It does come down to self confidence and sovereignty. A small example, Labour in 1997 could only cut VAT on domestic fuel to 5%, rather than eliminating it because of EU rules. So the “civilising” nature cuts both ways. It would be quite possible for the UK government to take over and fund those structural find area from the EU as we are a net contributor.

  3. James Martin says:

    Yes, good article. Most people see pros and cons of staying in and leaving, and therefore the choice for most of us becomes one of a balance of probabilities with lots of grey rather than black and white. In my case the balance is tipped in favour of exit, and although I recognise the problems of that choice, the problems of remaining in the anti-democratic EU monster that recently so gleefully stuffed Greek workers (no ‘social Europe’ for them!) are even worse.

  4. Tafia says:

    Remain are starting to sound desperate. Next they will succumb to hysteria.

  5. Timmy says:

    Yes, and isn’t that reductive tendency true of our wider political debate too?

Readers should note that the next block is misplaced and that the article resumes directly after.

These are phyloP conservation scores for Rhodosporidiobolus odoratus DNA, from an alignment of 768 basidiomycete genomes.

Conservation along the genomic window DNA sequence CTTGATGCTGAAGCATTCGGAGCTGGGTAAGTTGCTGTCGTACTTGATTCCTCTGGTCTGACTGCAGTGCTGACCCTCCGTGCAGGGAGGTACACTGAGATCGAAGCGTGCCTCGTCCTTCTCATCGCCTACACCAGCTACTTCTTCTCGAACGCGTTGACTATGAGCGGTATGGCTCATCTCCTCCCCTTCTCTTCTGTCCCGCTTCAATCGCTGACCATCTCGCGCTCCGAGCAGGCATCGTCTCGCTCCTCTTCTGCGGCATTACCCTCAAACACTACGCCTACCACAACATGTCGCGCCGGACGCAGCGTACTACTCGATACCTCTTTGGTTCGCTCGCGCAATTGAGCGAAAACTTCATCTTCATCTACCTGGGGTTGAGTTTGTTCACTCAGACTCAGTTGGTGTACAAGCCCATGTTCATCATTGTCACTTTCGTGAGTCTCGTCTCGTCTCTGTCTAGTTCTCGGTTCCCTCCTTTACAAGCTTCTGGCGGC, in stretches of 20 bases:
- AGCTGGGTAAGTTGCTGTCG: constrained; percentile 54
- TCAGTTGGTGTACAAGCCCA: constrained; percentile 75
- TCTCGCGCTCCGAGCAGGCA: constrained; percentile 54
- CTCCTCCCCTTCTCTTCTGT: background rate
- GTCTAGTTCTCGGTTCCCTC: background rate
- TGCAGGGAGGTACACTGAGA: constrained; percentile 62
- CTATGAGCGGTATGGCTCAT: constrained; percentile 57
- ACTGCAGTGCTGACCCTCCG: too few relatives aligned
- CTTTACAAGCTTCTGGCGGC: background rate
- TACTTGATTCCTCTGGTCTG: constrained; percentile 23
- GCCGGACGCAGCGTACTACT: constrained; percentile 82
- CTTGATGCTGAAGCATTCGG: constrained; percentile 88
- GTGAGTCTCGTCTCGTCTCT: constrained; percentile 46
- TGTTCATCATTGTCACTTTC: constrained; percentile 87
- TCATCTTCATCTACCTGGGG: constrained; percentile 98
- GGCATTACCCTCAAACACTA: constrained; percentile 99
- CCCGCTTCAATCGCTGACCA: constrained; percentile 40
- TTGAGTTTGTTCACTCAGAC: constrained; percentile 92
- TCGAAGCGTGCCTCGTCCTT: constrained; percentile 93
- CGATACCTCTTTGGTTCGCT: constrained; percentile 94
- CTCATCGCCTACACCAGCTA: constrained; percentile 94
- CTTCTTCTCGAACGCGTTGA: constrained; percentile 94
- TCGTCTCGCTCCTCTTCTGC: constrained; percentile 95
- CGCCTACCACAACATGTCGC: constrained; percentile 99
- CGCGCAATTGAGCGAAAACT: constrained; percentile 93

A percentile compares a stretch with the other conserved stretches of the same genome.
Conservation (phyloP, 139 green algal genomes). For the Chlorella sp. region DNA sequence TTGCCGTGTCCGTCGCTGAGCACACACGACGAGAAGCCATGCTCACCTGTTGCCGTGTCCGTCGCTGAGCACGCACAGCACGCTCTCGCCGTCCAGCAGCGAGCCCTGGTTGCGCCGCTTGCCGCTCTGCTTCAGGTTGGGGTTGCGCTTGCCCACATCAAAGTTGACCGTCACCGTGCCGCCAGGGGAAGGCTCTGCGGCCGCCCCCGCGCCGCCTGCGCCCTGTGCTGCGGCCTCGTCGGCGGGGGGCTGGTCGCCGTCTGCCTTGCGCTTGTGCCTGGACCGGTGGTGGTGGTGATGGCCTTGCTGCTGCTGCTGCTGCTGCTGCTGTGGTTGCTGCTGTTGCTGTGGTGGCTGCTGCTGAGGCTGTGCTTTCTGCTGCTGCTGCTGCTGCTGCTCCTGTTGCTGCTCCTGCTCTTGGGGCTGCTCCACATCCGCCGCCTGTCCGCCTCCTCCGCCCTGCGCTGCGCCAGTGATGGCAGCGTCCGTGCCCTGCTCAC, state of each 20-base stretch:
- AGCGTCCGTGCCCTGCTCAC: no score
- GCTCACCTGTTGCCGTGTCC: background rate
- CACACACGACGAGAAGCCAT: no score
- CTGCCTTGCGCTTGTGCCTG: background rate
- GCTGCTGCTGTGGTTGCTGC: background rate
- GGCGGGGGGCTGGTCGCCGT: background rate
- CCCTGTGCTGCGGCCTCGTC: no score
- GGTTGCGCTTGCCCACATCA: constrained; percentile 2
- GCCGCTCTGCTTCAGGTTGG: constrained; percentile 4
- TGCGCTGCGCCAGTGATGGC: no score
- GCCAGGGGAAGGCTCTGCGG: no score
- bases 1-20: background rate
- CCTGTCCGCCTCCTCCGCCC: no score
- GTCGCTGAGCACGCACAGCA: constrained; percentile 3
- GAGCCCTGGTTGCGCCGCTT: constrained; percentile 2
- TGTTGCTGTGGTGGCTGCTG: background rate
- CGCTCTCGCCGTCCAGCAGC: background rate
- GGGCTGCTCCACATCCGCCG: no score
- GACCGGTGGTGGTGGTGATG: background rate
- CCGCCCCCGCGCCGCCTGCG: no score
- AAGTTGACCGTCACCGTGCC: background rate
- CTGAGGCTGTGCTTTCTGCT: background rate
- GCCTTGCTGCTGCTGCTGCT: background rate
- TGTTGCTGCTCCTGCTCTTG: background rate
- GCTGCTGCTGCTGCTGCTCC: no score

For me, if Cameron had come back with a significant reduction in the scope of EU laws and legal competencies I would have voted Remain. As it is, I shall vote Leave.

  6. Anon E Mouse says:

    I too will now vote “Leave” because of the nonsense Cameron has engaged in blatantly lying to try to frighten the public. This move will make any of the Tory Party supporting the EU unelectable and it’s only a shame Jeremy Corbyn didn’t support the working class in Europe against the corporate bullies controlling our lives. When so called bail outs put money into the hands of Greek bankers whilst the elderly in that country are starving and looking for food in rubbish bins something is very very wrong.